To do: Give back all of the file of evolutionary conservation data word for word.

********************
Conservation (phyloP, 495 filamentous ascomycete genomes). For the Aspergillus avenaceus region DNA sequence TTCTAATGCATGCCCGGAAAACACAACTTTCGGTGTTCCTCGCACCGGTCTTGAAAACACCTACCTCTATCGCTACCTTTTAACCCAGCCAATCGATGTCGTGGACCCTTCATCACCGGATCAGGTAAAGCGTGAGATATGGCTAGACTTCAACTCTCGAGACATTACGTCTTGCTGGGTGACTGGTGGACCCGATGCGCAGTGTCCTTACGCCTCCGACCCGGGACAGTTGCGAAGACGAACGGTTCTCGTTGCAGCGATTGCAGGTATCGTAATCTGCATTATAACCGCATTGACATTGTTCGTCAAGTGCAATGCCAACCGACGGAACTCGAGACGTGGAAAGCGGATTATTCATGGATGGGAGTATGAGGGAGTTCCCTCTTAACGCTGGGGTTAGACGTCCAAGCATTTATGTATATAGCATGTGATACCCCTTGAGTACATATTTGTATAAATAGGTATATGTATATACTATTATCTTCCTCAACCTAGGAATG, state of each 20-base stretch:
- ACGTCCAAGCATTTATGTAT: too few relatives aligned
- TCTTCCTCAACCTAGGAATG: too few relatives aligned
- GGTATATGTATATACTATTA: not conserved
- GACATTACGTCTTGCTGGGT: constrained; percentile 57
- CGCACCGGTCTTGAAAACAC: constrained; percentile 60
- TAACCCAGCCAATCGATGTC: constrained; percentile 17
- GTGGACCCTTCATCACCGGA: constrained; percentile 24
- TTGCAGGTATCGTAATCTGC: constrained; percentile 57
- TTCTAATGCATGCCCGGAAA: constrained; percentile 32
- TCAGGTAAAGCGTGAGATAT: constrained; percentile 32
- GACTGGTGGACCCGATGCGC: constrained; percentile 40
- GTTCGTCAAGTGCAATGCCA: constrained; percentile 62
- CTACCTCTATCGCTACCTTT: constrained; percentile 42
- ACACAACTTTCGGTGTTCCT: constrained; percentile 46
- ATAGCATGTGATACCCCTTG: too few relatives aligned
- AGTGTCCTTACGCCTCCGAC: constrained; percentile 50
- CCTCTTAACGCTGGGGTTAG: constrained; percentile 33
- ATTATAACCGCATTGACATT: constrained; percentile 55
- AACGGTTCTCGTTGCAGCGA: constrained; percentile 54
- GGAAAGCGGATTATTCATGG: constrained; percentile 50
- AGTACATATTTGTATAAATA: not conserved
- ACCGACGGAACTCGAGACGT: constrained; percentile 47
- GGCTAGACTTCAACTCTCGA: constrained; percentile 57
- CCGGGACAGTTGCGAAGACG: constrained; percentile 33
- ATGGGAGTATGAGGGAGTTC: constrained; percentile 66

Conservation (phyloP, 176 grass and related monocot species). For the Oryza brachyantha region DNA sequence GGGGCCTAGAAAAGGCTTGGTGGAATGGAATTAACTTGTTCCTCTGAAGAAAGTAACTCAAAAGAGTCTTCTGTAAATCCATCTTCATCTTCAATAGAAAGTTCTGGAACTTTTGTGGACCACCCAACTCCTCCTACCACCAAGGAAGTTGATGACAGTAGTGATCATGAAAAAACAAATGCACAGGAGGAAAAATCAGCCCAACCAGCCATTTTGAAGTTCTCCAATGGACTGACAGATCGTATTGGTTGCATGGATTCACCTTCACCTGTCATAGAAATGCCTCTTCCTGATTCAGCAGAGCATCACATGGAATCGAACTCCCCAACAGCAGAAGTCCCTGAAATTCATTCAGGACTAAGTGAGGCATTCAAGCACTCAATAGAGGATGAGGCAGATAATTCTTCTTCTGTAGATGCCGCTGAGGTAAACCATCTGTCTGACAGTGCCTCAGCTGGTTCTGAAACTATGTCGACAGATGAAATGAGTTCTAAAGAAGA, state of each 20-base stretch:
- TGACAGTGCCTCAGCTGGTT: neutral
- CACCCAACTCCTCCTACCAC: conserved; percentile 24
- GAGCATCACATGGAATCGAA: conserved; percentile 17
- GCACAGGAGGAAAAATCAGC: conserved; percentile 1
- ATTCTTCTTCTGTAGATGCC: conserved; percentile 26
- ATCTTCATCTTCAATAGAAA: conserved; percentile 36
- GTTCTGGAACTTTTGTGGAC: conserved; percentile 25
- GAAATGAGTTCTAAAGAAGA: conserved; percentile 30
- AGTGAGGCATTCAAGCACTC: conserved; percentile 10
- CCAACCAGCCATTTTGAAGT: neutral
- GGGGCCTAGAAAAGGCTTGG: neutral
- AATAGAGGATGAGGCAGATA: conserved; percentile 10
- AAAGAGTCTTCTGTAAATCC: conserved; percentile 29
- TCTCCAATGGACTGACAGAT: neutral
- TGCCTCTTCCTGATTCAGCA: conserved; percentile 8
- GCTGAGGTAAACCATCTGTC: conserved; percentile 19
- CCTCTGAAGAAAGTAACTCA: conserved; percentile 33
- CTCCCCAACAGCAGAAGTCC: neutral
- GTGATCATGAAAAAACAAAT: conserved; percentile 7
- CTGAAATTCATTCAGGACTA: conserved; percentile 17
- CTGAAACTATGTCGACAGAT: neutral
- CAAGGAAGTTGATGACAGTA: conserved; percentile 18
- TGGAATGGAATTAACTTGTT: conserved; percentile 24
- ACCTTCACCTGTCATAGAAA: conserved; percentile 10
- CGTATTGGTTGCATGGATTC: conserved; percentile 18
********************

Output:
Conservation (phyloP, 495 filamentous ascomycete genomes). For the Aspergillus avenaceus region DNA sequence TTCTAATGCATGCCCGGAAAACACAACTTTCGGTGTTCCTCGCACCGGTCTTGAAAACACCTACCTCTATCGCTACCTTTTAACCCAGCCAATCGATGTCGTGGACCCTTCATCACCGGATCAGGTAAAGCGTGAGATATGGCTAGACTTCAACTCTCGAGACATTACGTCTTGCTGGGTGACTGGTGGACCCGATGCGCAGTGTCCTTACGCCTCCGACCCGGGACAGTTGCGAAGACGAACGGTTCTCGTTGCAGCGATTGCAGGTATCGTAATCTGCATTATAACCGCATTGACATTGTTCGTCAAGTGCAATGCCAACCGACGGAACTCGAGACGTGGAAAGCGGATTATTCATGGATGGGAGTATGAGGGAGTTCCCTCTTAACGCTGGGGTTAGACGTCCAAGCATTTATGTATATAGCATGTGATACCCCTTGAGTACATATTTGTATAAATAGGTATATGTATATACTATTATCTTCCTCAACCTAGGAATG, state of each 20-base stretch:
- ACGTCCAAGCATTTATGTAT: too few relatives aligned
- TCTTCCTCAACCTAGGAATG: too few relatives aligned
- GGTATATGTATATACTATTA: not conserved
- GACATTACGTCTTGCTGGGT: constrained; percentile 57
- CGCACCGGTCTTGAAAACAC: constrained; percentile 60
- TAACCCAGCCAATCGATGTC: constrained; percentile 17
- GTGGACCCTTCATCACCGGA: constrained; percentile 24
- TTGCAGGTATCGTAATCTGC: constrained; percentile 57
- TTCTAATGCATGCCCGGAAA: constrained; percentile 32
- TCAGGTAAAGCGTGAGATAT: constrained; percentile 32
- GACTGGTGGACCCGATGCGC: constrained; percentile 40
- GTTCGTCAAGTGCAATGCCA: constrained; percentile 62
- CTACCTCTATCGCTACCTTT: constrained; percentile 42
- ACACAACTTTCGGTGTTCCT: constrained; percentile 46
- ATAGCATGTGATACCCCTTG: too few relatives aligned
- AGTGTCCTTACGCCTCCGAC: constrained; percentile 50
- CCTCTTAACGCTGGGGTTAG: constrained; percentile 33
- ATTATAACCGCATTGACATT: constrained; percentile 55
- AACGGTTCTCGTTGCAGCGA: constrained; percentile 54
- GGAAAGCGGATTATTCATGG: constrained; percentile 50
- AGTACATATTTGTATAAATA: not conserved
- ACCGACGGAACTCGAGACGT: constrained; percentile 47
- GGCTAGACTTCAACTCTCGA: constrained; percentile 57
- CCGGGACAGTTGCGAAGACG: constrained; percentile 33
- ATGGGAGTATGAGGGAGTTC: constrained; percentile 66

Conservation (phyloP, 176 grass and related monocot species). For the Oryza brachyantha region DNA sequence GGGGCCTAGAAAAGGCTTGGTGGAATGGAATTAACTTGTTCCTCTGAAGAAAGTAACTCAAAAGAGTCTTCTGTAAATCCATCTTCATCTTCAATAGAAAGTTCTGGAACTTTTGTGGACCACCCAACTCCTCCTACCACCAAGGAAGTTGATGACAGTAGTGATCATGAAAAAACAAATGCACAGGAGGAAAAATCAGCCCAACCAGCCATTTTGAAGTTCTCCAATGGACTGACAGATCGTATTGGTTGCATGGATTCACCTTCACCTGTCATAGAAATGCCTCTTCCTGATTCAGCAGAGCATCACATGGAATCGAACTCCCCAACAGCAGAAGTCCCTGAAATTCATTCAGGACTAAGTGAGGCATTCAAGCACTCAATAGAGGATGAGGCAGATAATTCTTCTTCTGTAGATGCCGCTGAGGTAAACCATCTGTCTGACAGTGCCTCAGCTGGTTCTGAAACTATGTCGACAGATGAAATGAGTTCTAAAGAAGA, state of each 20-base stretch:
- TGACAGTGCCTCAGCTGGTT: neutral
- CACCCAACTCCTCCTACCAC: conserved; percentile 24
- GAGCATCACATGGAATCGAA: conserved; percentile 17
- GCACAGGAGGAAAAATCAGC: conserved; percentile 1
- ATTCTTCTTCTGTAGATGCC: conserved; percentile 26
- ATCTTCATCTTCAATAGAAA: conserved; percentile 36
- GTTCTGGAACTTTTGTGGAC: conserved; percentile 25
- GAAATGAGTTCTAAAGAAGA: conserved; percentile 30
- AGTGAGGCATTCAAGCACTC: conserved; percentile 10
- CCAACCAGCCATTTTGAAGT: neutral
- GGGGCCTAGAAAAGGCTTGG: neutral
- AATAGAGGATGAGGCAGATA: conserved; percentile 10
- AAAGAGTCTTCTGTAAATCC: conserved; percentile 29
- TCTCCAATGGACTGACAGAT: neutral
- TGCCTCTTCCTGATTCAGCA: conserved; percentile 8
- GCTGAGGTAAACCATCTGTC: conserved; percentile 19
- CCTCTGAAGAAAGTAACTCA: conserved; percentile 33
- CTCCCCAACAGCAGAAGTCC: neutral
- GTGATCATGAAAAAACAAAT: conserved; percentile 7
- CTGAAATTCATTCAGGACTA: conserved; percentile 17
- CTGAAACTATGTCGACAGAT: neutral
- CAAGGAAGTTGATGACAGTA: conserved; percentile 18
- TGGAATGGAATTAACTTGTT: conserved; percentile 24
- ACCTTCACCTGTCATAGAAA: conserved; percentile 10
- CGTATTGGTTGCATGGATTC: conserved; percentile 18